mTVL: Finding a North Star


  • organizations benefit from having a single metric that guides growth (i.e. the North Star metric);
  • for a yield aggregator, TVL has too many shortcomings to be that main growth metric;
  • by heavily calibrating TVL with performance, a strong candidate for NSM is born.

There is something powerful about having a single metric that measures the health of a product. The genius behind DeFi Pulse’s push for total value locked (TVL) was that market cap had become an imperfect measure of growth for the likes of Compound, Maker, and Uniswap, even post-token. TVL became the new North Star metric (NSM) of these DeFi protocols.

At Pickle, we face a similar albeit more nuanced dilemma. As a yield aggregator, there are quirks to our business model that make some refinement of the TVL metric necessary. For Pickle, TVL is money deposited in jars. Since we operate on a performance fee basis (for now), not all TVL is created equal, as jars perform differently. We need a way to tell apart this good and bad TVL in order to turn it into an NSM.

Let us first evaluate the properties of a good NSM:

  • the growth of this metric is a proxy for the growth in users who derive the most value from the protocol. Ideally, certain “power users” who for whom Pickle has significant “must-have-ness” are driving the NSM. Regular TVL isn’t discerning here.
  • should be a metric with no “upper bound”. We should be able to chart the metric and see it go upwards across time. TVL works like this. A modified TVL should retain this too.
  • it is a proxy for revenue. Unlike revenue, however, a good NSM should be a leading rather than a lagging indicator. All else equal, a focus on growing the NSM is more sustainable than focusing on growing revenue.

Given the above-mentioned properties, the NSM becomes a good focus for the core team, the community, and the mission of Pickle.

The NSM: monetizable TVL (mTVL)

Rather than focusing on the sheer value of the deposits made on the protocol, Pickle should focus on how those deposits are performing, which in turn is the source for the growth of each depositor’s position as well as the best way for the Treasury to grow. If Pickle does this at scale, then our protocol is truly making the most of those locked deposits.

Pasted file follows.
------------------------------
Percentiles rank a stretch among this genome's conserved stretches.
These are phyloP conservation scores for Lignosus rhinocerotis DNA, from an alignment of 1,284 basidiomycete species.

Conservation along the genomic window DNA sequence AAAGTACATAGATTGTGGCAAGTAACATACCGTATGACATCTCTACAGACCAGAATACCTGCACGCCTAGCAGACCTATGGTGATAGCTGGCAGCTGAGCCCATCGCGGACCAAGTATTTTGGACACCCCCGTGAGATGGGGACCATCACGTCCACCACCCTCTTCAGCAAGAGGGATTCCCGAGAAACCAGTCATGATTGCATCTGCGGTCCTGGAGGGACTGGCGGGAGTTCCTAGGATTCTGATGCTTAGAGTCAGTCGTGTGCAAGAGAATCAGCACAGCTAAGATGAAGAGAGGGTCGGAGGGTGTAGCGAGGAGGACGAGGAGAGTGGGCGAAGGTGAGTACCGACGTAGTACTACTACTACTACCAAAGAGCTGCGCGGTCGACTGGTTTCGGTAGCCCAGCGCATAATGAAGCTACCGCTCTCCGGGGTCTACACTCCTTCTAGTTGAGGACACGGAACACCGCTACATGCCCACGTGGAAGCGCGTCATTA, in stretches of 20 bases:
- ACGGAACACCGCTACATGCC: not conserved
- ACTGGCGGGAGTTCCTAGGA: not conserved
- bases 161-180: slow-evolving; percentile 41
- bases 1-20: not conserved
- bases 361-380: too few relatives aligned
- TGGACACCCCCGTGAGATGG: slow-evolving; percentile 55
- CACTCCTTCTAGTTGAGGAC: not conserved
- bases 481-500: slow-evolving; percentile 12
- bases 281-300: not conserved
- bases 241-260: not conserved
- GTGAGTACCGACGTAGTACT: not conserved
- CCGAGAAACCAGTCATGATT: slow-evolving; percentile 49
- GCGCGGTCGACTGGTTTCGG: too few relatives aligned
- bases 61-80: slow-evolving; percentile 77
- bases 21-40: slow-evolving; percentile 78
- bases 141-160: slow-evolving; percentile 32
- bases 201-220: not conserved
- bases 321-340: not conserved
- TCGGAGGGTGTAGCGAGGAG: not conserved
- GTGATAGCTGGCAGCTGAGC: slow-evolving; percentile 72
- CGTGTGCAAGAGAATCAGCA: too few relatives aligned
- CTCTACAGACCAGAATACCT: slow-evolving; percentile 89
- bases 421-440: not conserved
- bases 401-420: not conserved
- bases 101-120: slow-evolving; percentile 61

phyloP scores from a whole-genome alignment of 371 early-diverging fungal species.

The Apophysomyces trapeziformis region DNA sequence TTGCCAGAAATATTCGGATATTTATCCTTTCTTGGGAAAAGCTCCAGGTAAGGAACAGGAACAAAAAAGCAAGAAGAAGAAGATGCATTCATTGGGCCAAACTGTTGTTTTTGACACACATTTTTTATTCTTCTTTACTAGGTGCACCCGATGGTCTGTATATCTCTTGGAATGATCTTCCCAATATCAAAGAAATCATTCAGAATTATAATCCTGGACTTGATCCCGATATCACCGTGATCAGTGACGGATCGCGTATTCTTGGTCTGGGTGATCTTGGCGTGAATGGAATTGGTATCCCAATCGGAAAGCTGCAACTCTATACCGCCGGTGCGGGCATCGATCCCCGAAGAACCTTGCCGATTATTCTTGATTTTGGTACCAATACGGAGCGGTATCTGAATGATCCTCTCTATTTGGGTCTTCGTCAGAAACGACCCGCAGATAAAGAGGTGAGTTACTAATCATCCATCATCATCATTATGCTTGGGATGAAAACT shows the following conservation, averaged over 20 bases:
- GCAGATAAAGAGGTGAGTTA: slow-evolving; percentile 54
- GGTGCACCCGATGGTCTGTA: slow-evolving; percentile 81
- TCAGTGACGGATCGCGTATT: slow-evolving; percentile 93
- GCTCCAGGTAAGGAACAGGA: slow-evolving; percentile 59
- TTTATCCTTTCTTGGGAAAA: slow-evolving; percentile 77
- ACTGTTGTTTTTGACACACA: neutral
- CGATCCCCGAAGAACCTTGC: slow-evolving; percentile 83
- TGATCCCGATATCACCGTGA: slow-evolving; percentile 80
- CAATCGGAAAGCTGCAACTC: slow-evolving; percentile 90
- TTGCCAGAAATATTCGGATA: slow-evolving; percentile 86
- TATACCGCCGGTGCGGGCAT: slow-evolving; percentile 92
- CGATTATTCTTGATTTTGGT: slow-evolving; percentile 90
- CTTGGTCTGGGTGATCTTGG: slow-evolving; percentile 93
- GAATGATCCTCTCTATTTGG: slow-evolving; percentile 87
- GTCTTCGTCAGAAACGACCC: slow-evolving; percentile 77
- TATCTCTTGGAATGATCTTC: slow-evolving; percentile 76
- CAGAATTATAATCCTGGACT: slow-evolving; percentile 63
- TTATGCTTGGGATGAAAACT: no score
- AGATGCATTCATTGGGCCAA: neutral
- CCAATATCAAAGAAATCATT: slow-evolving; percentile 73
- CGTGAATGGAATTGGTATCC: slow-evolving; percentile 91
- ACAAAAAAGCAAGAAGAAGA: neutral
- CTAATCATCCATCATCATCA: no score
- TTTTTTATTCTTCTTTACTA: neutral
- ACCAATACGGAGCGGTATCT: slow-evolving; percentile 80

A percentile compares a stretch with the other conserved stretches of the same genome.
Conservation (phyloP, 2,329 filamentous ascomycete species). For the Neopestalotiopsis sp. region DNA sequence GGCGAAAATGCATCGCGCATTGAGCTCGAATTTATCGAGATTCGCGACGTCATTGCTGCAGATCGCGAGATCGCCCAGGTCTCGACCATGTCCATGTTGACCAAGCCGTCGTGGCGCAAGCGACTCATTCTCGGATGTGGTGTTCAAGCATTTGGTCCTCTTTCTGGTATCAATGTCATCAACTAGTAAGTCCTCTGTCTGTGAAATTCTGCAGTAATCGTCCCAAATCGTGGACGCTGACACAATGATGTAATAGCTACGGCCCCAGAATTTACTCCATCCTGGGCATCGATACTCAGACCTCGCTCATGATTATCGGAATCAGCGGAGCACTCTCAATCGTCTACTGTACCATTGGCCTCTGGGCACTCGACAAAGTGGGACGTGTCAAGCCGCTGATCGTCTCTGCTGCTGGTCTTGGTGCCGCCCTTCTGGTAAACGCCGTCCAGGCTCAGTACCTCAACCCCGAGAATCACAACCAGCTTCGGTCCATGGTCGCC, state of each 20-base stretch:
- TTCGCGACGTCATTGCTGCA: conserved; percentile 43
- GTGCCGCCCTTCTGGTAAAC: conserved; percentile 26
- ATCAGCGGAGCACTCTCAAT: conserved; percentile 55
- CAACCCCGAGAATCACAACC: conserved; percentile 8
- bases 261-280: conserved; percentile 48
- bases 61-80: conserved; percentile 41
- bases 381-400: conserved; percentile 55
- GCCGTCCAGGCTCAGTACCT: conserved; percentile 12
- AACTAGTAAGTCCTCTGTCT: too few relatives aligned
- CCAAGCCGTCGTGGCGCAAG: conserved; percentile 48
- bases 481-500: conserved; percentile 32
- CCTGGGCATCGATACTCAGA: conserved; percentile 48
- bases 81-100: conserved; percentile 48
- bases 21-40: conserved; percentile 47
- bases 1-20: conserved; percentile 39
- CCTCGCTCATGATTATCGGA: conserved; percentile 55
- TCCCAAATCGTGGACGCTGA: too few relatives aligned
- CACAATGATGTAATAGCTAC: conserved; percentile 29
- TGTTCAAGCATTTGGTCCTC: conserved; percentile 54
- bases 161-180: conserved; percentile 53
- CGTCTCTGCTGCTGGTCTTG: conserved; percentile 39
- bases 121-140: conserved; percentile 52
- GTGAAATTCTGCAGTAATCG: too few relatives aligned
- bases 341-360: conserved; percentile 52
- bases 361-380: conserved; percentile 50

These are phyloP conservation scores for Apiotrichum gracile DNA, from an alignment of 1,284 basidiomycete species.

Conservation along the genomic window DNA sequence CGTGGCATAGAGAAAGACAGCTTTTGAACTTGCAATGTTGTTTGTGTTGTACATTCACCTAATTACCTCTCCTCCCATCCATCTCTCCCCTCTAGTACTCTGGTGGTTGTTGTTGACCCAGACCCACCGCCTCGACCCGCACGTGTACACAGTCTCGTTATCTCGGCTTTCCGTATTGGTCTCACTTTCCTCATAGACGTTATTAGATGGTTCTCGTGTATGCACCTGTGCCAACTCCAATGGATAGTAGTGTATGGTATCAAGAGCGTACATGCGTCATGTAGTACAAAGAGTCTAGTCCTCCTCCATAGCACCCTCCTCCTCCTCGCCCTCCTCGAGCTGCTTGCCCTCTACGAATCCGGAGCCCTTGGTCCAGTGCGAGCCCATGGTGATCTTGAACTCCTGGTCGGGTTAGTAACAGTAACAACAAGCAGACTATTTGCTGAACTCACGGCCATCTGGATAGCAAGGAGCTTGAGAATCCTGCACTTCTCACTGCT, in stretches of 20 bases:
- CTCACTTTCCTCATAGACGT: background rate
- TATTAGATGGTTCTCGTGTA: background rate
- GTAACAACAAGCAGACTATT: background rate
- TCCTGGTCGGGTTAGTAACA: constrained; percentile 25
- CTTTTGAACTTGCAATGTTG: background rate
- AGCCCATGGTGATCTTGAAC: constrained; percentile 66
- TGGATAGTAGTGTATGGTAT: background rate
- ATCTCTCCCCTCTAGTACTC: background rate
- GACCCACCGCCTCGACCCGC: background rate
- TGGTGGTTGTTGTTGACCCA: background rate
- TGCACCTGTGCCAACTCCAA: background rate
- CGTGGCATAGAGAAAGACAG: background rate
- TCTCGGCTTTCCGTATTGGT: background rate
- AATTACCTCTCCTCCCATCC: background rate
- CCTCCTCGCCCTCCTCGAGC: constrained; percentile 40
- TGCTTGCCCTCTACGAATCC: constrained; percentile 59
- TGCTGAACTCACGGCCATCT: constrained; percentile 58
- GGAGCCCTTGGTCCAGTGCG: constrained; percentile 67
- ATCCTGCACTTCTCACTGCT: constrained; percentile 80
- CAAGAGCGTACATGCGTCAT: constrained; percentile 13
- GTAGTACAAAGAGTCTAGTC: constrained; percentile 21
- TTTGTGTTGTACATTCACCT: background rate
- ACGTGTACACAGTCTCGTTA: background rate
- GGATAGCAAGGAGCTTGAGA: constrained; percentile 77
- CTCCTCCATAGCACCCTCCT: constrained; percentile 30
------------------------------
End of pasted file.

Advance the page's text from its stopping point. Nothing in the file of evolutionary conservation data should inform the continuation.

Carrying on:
Thus, we modify TVL by a factor that represents how it is performing, to arrive at the new TVL.

mTVL = TVL * performanceFactor

What is performanceFactor?

  • The performanceFactor is a multiplier that let us know what TVL is “good” and what TVL is “better” (the only “bad” TVL is 0) based on a target investment performance.
  • When investment performance is on target, performanceFactor = 1, meaning that TVL is weighed at face value.
  • When investment performance is below-target, that TVL is penalized (performanceFactor < 1), and when it is above-target, that TVL is rewarded performanceFactor > 1.

This can work with any target. I propose, however, that the target puts Pickle an order of magnitude above not using Pickle. That is, as Pickle’s main advantage is to auto-compound, when using Pickle to get an apy that is at least 10x the underlying apr, the requirement for “must-have-ness” is satisfied. We can then derive that:

performanceFactor = (apy/apr) / 10


apy = (1+(apr/365))^365 - 1

Then, we can see that for a performanceFactor of 1, we would need an apr of 365%, approximately. Pretty degen.

mTVL in action

Let us take a snapshot of current jars and use mTVL to analyse them.

While we can see that, the sum of mTVL and TVL appear similar, the picture looks quite different jar-to-jar.

  • In fact, the mTVL of mic/usdt is around 10x larger than that of 2nd place bac/dai, and on average 100x of other jars. Because of its very high APR, this jar’s underlying strategy makes using Pickle an extremely attractive proposition (must-have, indeed) and performance fees more than worth the benefit of robo-farming.